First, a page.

In spite of never majoring in English, I’ve now taught it to high schoolers for nearly 23 years. I still find myself sitting in English department meetings and having no idea what others are talking about. But I have never been a quitter.

The kids have changed. I’ve changed. Education has changed. The emphasis on data and test scores and the constant game-changing is confusing, annoying, and frustrating. These days I am surrounded by younger teachers with sharper minds, but I’m not done yet.

Like that tomato plant out by my garage that grew to an astonishing size, I can’t seem to let it go. I can’t give it up.

Maybe it’s pride. Maybe it’s an overachiever attitude. Maybe it’s because even though I’m now over 50, I can still remember things that my teachers taught me. I like a challenge. I can’t say no. I can’t give up until I’ve given all that I have.

I got into teaching the same way I got into growing tomatoes — on a whim. But in spite of the constant challenges, I won’t walk away. I’ll continue to stretch, to grow, and to ripen. I won’t allow myself to wither on the vine. I’m all in.

 

Why Protecting Your Time is Unselfish

I just finished publishing a 10-part series on how teachers can prevent burnout by vigilantly protecting their time.  Over the course of it, I recommended not grading homework, not creating new content, not taking student writing home, and saying no a lot more often.

One might read those articles and get the impression that I’m advocating for teachers to be selfish. To only look out for number one. To not do anything that doesn’t benefit them.

Clearly, a school can’t function if every teacher acts only in her own best interest. Compromise is essential. Many hands make light work. No organization can succeed unless it’s composed of more givers than takers.

But schools also don’t function very well if they’re full of burned out teachers. And the data suggests that lots of teachers are burned out or well on their way.

It’s hard to find research on how many teachers experience burnout. But we do know that six in ten teachers describe their job as always or often stressful. Only 30% say they are engaged at work. Just 15% “strongly agree” that they’re enthusiastic about the profession.

We also know that the great majority of teachers don’t stick with the job long enough to collect their full pensions. According to pension expert Chad Aldeman, only one in five teachers reach retirement age (Check your state’s numbers here). In spite of a financial incentive to remain in the classroom, only 20% do so. And one has to wonder how many of those are merely hanging on, teaching because it’s all they’ve known or because they’re old dogs who don’t want to learn new tricks. It seems likely that a lot of teachers burn out before they’ve spent 30 years on the job.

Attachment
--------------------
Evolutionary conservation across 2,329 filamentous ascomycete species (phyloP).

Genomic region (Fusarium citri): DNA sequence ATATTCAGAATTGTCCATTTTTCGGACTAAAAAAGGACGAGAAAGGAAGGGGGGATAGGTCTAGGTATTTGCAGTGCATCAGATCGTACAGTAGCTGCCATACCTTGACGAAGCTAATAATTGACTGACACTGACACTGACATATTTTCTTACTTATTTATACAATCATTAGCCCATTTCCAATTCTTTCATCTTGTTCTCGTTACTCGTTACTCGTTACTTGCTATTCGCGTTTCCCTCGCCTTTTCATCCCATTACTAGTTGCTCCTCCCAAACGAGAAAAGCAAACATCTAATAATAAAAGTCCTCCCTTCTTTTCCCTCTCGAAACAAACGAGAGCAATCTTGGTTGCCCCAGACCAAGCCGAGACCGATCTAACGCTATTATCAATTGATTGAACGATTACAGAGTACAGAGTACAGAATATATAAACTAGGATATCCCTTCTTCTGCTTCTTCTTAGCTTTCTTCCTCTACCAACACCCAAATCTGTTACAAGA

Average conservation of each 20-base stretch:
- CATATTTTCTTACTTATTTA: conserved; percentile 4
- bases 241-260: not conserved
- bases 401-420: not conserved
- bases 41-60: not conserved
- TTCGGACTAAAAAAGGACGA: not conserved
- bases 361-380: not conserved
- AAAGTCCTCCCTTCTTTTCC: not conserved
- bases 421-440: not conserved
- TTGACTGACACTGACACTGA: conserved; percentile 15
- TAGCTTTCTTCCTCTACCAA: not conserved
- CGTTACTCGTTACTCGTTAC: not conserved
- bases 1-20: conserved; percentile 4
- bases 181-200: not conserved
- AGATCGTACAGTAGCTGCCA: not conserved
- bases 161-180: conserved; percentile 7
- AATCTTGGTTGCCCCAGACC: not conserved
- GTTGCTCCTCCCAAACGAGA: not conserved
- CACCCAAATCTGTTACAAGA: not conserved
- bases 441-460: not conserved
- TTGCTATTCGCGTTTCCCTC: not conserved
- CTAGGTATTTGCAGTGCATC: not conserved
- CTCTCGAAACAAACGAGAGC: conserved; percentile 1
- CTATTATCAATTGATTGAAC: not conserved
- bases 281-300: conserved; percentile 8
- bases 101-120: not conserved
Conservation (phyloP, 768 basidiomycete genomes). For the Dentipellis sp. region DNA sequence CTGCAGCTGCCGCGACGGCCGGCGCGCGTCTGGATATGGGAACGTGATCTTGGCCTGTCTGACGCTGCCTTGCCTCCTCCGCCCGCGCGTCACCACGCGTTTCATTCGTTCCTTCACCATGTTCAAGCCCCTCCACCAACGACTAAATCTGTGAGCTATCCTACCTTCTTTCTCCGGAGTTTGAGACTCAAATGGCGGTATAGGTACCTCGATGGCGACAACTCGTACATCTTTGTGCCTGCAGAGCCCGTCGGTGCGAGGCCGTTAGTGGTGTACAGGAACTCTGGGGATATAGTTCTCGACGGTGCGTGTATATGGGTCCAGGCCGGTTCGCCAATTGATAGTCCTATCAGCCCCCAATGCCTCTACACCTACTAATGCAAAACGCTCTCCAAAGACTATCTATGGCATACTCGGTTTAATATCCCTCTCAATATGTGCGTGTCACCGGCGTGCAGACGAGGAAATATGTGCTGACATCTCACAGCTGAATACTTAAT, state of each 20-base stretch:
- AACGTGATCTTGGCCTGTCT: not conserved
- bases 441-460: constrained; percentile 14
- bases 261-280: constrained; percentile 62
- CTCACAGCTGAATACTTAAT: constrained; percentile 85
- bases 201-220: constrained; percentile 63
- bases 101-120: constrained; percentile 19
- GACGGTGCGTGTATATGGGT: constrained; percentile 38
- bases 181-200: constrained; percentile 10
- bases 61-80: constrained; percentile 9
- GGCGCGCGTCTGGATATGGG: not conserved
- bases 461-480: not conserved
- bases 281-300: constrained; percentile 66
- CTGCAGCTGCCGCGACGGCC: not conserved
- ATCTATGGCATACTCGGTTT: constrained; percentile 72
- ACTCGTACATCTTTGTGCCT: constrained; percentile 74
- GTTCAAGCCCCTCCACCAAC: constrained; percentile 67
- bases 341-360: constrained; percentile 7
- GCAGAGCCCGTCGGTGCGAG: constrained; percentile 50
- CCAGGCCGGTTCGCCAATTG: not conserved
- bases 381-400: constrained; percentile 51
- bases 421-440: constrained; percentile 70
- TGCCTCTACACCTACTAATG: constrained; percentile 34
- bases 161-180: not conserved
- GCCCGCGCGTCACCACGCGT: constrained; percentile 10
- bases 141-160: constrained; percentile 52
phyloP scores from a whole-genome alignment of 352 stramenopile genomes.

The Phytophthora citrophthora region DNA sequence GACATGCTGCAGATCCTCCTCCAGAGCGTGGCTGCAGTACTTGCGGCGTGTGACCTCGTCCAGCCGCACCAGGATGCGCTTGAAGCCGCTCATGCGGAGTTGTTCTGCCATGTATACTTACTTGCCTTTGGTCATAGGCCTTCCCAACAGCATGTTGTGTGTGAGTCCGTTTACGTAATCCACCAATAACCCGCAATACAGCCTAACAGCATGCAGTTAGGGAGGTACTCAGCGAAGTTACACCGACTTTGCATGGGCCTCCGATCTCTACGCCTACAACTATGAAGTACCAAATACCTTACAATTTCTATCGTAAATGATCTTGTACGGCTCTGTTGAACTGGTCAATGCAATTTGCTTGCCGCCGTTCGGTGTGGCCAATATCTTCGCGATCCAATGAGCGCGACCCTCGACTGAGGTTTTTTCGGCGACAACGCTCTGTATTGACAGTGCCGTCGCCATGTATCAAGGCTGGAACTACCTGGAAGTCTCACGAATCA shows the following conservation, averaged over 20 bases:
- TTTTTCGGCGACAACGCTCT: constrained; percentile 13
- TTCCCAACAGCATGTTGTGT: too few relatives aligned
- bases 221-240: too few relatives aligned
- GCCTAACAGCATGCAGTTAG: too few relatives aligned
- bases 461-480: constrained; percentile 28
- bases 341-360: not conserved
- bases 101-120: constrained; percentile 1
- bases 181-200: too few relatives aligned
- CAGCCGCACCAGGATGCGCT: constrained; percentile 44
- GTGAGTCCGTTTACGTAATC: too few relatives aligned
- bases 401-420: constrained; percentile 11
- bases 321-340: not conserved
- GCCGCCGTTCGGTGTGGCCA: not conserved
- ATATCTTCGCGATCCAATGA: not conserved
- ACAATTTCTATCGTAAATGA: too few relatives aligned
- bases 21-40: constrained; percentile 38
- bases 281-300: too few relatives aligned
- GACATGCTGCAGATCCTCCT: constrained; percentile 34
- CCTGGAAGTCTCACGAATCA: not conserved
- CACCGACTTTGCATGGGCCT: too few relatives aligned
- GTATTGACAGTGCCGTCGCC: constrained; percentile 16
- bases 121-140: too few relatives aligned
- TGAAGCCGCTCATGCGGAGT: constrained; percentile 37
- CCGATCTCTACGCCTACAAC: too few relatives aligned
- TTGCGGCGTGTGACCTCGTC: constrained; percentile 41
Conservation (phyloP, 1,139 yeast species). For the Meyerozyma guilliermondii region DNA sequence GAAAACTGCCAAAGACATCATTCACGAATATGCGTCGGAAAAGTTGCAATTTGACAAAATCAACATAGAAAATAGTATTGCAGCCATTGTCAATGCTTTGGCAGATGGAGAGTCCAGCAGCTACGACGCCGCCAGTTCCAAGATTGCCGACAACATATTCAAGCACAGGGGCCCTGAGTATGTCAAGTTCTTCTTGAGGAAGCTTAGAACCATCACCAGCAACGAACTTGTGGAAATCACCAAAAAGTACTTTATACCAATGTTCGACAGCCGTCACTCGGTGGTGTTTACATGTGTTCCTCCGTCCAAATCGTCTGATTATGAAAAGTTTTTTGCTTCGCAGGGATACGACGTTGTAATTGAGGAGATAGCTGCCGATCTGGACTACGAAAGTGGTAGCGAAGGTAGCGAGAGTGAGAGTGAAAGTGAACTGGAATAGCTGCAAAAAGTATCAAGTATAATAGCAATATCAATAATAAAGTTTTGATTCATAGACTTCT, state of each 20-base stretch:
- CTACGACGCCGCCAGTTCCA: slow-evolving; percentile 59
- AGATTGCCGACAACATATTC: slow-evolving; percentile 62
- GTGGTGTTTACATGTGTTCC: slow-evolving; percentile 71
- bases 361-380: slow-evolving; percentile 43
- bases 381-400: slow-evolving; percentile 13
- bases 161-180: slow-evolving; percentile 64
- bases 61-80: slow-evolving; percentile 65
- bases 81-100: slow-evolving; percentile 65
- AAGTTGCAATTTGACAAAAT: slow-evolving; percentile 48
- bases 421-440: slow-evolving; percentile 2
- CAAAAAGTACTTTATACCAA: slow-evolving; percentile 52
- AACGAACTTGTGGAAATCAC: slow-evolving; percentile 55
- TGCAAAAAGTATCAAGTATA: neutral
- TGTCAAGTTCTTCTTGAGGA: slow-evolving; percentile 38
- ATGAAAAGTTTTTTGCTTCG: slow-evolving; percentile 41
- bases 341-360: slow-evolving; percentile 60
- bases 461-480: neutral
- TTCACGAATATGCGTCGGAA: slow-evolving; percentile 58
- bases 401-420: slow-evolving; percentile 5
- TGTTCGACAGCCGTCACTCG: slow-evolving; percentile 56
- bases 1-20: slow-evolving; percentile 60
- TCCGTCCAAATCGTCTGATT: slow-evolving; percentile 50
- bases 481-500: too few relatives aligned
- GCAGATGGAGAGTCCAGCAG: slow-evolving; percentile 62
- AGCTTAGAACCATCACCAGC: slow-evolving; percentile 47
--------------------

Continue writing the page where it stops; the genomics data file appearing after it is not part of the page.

Protecting your own hours is important for career longevity, but it’s about more than you. It’s also about helping others. Just as people who have taken intentional steps to accumulate wealth have more money to give to others,  teachers who proactively protect their time and energy have a greater capacity to give at school. Who do you feel less guilty about asking for assistance, the overwhelmed rookie or the veteran who always seems to be two steps ahead?

The best thing — the most selfless, giving thing — that teachers can do for their coworkers and their students is to protect their time and energy. They should go home shortly after the kids have left, and find ways to reduce the amount of work they take with them. They should detach from work and eat an early dinner, followed by exercise, relaxation, fun, or time with people they care about. They should get at least seven hours of sleep. Happy, well-rested teachers, like every other professional, are better at their jobs. They’re also in a better position to help others.

There’s a tweet I read a couple days ago that sums it up perfectly:

Amen.

If you’re struggling with this mindset or you just need practical tips for how to effectively cut back on the hours you work, you’ve got just one more day to sign up for the 40 Hour Teacher Workweek Club. It’s the best investment you’ll ever make for yourself. It’s also a great choice if you want to have the time and energy to give more at work. Enrollment ends tomorrow, January 9. Act now!